We had a case not long ago in which an employee of one of our clients went to work for a competitor. (I’ll call the employee “Benedict Arnold,” or “Benedict” for short, and the new employer “Company B”.) The client learned that Benedict was trying to steal the client’s customers. Fortunately (the client thought), Benedict had signed a covenant not to compete. Being the great lawyers that we are, we asked the client to send us a copy. It turns out that, of all the employment contracts in the client’s files, one was missing a signature page, which had clearly been removed from the document. Guess which one? Our suspicions were later confirmed when Benedict got fired from Company B, and his manager at Company B found the missing signature page in Benedict’s desk. (Not smart, Benedict.) To Company B’s credit, they promptly forwarded the missing signature page to our client.
Benedict’s efforts to avoid his contractual obligations notwithstanding, here are a few things to remember about litigation between employers and former employees over covenants not to compete (and litigation in general). At the risk of putting myself out of a job, litigation in any form is generally stupid. Usually, because of egos, “principle,” or tunnel vision, both sides refuse to value a case fairly, so they end up spending a ton of money, and everyone (except the lawyers) goes away unhappy. Here’s the dirty little secret: The only “justice” in the halls of justice generally takes place in the halls.
One key to avoiding this unhappy situation is communication. At the hiring stage, the company and the employee should specifically review any covenant not to compete together and make sure it’s understood, it’s fair, and both sides are comfortable with it. Later, if and when an employee is leaving to go to a competitor, sit down and review contractual obligations one last time, instead of circling each other like wary predators. Be willing to be flexible and sensible about the application of covenants not to compete. Make sure both sides understand what the employee will be doing in his or her new job, and make sure that both sides agree on how the covenant not to compete will apply to the specific facts. Remember, the word that you’re a fair employer gets around very quickly…and so does the opposite.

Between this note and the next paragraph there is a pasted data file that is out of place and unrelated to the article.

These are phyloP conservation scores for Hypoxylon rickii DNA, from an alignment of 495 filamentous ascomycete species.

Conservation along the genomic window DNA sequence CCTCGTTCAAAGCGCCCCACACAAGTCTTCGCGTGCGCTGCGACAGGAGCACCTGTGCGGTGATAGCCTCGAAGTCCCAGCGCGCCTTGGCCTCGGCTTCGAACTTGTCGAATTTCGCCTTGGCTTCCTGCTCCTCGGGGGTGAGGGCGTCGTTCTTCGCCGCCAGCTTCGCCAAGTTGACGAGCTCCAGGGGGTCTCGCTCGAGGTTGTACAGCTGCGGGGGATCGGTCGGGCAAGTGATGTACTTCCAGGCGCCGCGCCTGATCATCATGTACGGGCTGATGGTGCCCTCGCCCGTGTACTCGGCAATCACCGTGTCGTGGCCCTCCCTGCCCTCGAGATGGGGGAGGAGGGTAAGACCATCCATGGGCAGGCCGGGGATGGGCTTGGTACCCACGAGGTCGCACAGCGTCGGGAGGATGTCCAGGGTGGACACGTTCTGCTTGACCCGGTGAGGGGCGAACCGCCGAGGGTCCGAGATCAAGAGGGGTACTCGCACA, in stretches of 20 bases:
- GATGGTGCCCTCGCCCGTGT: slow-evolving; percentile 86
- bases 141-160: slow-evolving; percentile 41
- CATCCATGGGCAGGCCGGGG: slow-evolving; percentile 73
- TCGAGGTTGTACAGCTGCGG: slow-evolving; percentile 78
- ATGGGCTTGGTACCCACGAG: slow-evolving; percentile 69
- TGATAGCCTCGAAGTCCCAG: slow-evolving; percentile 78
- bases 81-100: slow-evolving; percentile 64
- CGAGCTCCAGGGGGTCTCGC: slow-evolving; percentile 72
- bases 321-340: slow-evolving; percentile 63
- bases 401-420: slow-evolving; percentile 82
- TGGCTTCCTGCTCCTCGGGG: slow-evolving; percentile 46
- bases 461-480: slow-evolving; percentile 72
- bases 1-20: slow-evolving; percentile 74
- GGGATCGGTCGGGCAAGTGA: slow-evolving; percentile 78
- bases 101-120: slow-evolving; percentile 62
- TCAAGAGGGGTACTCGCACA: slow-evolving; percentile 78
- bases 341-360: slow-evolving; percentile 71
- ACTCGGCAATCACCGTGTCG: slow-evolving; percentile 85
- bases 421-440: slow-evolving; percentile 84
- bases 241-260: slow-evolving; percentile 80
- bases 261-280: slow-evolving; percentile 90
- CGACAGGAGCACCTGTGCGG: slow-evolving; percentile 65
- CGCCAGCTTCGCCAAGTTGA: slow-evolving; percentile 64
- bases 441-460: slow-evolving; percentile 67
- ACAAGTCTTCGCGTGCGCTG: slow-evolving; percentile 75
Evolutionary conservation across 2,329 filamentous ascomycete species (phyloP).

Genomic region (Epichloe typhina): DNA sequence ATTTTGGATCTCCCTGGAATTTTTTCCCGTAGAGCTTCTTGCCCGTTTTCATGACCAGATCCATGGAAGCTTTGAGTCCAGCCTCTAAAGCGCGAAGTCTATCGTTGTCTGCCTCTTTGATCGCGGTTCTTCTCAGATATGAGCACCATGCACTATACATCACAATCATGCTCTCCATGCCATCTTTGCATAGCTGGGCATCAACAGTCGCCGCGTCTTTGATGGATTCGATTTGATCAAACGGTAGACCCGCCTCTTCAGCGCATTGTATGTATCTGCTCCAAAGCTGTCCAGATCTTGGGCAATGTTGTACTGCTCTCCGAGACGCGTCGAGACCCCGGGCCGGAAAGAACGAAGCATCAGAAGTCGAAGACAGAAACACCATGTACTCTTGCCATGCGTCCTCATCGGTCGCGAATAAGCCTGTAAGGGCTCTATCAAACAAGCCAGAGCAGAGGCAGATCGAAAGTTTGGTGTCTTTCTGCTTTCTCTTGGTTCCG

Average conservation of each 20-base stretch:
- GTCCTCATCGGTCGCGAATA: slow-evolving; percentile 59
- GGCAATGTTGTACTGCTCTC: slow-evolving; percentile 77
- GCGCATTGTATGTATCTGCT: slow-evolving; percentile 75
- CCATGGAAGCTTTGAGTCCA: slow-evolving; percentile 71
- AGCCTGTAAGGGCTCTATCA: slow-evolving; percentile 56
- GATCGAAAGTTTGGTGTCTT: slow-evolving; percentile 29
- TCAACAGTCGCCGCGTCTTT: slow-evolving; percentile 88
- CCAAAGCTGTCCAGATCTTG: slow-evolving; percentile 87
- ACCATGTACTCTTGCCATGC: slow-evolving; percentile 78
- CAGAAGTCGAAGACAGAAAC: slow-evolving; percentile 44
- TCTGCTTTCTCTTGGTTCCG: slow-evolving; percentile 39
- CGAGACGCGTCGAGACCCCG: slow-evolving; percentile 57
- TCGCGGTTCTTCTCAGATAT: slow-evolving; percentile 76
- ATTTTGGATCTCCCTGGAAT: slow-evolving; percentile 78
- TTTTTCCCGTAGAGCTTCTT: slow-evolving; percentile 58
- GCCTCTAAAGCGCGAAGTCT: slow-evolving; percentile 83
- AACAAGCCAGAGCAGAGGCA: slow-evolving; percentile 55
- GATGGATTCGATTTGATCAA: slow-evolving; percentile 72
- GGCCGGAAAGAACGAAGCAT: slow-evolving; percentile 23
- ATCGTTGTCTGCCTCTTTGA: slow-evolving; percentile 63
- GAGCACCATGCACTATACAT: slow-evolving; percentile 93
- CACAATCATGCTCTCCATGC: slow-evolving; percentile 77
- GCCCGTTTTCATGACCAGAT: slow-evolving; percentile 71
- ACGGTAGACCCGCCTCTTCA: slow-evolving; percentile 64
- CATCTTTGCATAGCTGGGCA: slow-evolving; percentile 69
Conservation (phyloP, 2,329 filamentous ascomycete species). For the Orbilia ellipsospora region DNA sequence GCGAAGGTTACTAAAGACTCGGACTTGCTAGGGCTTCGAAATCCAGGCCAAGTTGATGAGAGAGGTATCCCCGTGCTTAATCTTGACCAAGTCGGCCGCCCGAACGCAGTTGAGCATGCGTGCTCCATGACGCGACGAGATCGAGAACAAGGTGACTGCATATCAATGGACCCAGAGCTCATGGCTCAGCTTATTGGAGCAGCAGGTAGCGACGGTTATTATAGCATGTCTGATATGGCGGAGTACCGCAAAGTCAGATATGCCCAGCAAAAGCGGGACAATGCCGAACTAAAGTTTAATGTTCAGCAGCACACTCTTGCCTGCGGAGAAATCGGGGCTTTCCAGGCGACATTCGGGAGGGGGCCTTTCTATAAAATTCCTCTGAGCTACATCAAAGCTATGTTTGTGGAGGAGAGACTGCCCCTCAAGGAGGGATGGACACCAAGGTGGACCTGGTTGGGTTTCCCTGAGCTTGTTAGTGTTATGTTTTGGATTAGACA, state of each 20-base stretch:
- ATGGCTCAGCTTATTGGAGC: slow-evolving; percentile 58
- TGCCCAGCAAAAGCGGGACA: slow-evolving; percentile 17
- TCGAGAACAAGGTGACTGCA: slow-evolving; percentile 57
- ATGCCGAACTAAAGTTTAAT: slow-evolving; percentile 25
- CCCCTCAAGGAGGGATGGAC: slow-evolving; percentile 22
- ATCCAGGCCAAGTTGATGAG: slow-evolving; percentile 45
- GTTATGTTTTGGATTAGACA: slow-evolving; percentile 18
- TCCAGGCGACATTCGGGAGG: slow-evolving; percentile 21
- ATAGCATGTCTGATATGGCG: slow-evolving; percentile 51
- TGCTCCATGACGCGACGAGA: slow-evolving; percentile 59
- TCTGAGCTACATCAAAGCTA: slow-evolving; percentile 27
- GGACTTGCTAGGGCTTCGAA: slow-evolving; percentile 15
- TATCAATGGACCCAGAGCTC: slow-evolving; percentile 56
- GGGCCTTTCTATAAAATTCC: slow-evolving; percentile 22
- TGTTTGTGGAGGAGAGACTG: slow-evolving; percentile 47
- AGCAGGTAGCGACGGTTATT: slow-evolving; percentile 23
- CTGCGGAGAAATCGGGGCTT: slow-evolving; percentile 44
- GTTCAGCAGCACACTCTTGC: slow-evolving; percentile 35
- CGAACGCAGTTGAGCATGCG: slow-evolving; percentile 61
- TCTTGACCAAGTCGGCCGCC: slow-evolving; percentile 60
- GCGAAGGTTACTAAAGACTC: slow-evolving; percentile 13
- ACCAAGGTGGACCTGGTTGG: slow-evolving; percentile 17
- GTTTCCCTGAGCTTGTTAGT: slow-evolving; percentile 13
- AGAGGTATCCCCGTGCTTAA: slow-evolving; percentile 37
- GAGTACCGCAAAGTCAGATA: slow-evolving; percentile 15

Let’s look at a couple of recent cases in which the parties, instead of working things out consensually, decided that the legal equivalent of a fistfight was the best option.
Medix Staffing Solutions v. Dumrauf, a decision from a Federal Court in Illinois (which you can read here), is funny on a couple of levels. First, the employer is a staffing company. You would think that a staffing company, which specializes in the hiring of employees, would be an expert in avoiding disputes over the terms of employment contracts. (Maybe they are, but they charged off into the meatgrinder of litigation on this one anyway.) Second, you can tell from reading the opinion that the judge was annoyed at having to deal with the problem. The allegedly competing ex-employee (Dumrauf) provided a sworn statement that he was relocating to Ohio from Arizona (where he worked for Medix) and was not performing any Arizona-related work. (The covenant not to compete had a geographic limitation of 50 miles from Medix’s Scottsdale, Arizona office.) The Judge commented: “Medix is not satisfied with these assurances and believes that Dumrauf violated and continues to violate the covenant. So this case goes on…) That’s a judicial eyeroll.